OLIVER Cromwell was not celebrated for understatement, so he might well have uttered the words attributed to him on the dissolution of the Long Parliament (Letters, November 25).

Still, there were some decent chaps among the Rumpers, as there surely are among our present-day parliamentary scallywags.

We know what followed Cromwell’s inspiring rhetoric: the rule of the Saints. So I was disheartened to read, only a few days earlier, the suggestion that is what is needed today; a Parliament of ethical whiz kids, and these are obtainable. Latter-day Saints, you might say.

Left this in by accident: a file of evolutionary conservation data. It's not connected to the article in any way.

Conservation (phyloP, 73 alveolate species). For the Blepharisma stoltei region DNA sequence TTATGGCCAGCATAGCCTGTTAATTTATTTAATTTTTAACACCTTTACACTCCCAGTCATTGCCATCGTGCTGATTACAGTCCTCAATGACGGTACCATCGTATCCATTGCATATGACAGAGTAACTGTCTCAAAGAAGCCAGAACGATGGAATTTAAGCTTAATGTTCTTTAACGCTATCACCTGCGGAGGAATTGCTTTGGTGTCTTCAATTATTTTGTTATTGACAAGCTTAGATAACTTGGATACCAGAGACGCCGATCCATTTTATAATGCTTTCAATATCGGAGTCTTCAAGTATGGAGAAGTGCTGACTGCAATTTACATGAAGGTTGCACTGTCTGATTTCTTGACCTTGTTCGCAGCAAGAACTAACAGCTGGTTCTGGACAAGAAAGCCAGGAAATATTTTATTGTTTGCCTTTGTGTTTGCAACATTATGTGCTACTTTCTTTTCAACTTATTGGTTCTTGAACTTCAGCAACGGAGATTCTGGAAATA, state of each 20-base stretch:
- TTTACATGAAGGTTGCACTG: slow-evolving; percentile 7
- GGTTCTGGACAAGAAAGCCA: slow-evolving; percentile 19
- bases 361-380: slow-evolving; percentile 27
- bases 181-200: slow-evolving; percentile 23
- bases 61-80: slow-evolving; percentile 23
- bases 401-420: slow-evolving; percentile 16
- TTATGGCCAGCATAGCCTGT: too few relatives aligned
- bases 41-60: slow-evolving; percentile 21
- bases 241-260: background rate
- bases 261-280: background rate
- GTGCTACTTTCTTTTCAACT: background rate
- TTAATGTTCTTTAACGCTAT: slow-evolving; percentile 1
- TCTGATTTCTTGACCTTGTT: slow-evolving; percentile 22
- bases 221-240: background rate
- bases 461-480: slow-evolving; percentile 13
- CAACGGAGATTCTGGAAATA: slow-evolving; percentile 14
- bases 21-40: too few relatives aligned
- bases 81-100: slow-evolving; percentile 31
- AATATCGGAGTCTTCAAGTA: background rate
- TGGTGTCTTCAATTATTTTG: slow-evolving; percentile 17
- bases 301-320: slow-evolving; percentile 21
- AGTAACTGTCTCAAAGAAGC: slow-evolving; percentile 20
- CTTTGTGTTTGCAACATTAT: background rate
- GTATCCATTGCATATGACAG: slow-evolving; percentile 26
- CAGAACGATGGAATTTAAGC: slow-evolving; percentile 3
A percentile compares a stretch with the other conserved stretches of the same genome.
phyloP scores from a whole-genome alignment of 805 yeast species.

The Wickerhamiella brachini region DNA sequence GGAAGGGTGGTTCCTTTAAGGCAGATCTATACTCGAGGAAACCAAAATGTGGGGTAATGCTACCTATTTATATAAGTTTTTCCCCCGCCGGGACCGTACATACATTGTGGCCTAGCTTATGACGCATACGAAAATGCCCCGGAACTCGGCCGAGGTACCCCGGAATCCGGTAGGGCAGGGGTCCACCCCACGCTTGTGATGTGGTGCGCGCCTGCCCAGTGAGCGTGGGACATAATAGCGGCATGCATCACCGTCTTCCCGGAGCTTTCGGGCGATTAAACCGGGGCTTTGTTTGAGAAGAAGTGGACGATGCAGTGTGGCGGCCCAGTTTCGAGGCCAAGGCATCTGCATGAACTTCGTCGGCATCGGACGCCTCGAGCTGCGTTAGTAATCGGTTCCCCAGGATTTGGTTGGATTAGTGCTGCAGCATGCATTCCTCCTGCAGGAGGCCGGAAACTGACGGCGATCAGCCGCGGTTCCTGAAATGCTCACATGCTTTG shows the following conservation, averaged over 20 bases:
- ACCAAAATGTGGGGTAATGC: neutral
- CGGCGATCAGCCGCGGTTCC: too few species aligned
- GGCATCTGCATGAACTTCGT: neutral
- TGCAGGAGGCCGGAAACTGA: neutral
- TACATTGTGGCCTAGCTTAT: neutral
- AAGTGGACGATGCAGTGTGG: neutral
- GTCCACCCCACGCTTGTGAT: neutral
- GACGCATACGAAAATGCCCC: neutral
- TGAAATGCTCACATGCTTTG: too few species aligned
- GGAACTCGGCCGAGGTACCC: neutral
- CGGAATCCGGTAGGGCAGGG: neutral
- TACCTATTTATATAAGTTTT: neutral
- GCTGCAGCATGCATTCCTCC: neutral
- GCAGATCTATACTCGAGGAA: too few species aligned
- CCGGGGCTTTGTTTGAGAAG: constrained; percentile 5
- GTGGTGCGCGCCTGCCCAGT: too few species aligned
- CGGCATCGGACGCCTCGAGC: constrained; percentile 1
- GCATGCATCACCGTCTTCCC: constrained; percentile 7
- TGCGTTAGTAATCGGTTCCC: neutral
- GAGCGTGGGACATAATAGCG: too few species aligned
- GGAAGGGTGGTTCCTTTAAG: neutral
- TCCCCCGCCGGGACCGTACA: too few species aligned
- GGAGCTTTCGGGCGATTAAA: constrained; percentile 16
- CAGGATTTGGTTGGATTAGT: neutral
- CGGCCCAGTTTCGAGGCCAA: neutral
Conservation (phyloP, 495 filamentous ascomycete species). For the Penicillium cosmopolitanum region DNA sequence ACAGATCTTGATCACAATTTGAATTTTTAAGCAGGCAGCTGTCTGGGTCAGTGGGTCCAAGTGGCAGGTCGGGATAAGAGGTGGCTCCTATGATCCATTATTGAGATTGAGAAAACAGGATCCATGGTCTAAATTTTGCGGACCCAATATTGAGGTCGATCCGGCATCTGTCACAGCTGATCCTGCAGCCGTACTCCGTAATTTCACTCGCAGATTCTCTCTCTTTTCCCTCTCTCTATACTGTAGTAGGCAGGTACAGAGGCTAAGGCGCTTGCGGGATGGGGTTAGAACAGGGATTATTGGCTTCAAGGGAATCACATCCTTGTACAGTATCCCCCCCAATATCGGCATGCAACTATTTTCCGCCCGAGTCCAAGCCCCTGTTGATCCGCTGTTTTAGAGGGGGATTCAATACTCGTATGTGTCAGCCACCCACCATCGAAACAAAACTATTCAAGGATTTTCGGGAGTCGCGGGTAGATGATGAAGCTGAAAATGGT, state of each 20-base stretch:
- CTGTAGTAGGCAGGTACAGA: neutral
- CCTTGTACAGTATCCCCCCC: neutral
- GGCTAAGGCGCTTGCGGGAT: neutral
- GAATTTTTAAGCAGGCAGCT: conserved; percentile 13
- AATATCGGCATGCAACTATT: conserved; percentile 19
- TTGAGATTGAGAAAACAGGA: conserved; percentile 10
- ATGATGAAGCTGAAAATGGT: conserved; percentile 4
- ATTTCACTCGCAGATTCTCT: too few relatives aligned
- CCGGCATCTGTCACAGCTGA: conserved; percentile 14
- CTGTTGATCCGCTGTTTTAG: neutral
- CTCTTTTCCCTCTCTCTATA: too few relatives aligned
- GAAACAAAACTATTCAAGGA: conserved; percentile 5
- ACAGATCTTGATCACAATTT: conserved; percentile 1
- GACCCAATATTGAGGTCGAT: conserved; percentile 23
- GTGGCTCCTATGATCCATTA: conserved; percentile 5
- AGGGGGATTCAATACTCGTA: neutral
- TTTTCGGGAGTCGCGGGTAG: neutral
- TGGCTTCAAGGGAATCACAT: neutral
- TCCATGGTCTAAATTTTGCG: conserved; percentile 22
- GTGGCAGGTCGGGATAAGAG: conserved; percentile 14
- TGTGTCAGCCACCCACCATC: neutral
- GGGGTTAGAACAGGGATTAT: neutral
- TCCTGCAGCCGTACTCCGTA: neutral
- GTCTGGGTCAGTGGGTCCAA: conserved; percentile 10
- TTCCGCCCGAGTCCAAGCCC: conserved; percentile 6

It would be a safer bet to assume that whoever claims sovereign power had better be watched. What is needed is a constitution that embodies that requirement: a constitution that affirms the power of democracy; the power of people rather than the power of political parties.

Like Margaret Thatcher and Tony Blair, Old Noll was adept at destroying faulty institutions, but a poor hand at creating viable alternatives.

History repeats itself, but only if we let it.

William Dixon Smith, Welland Rise, Acomb, York.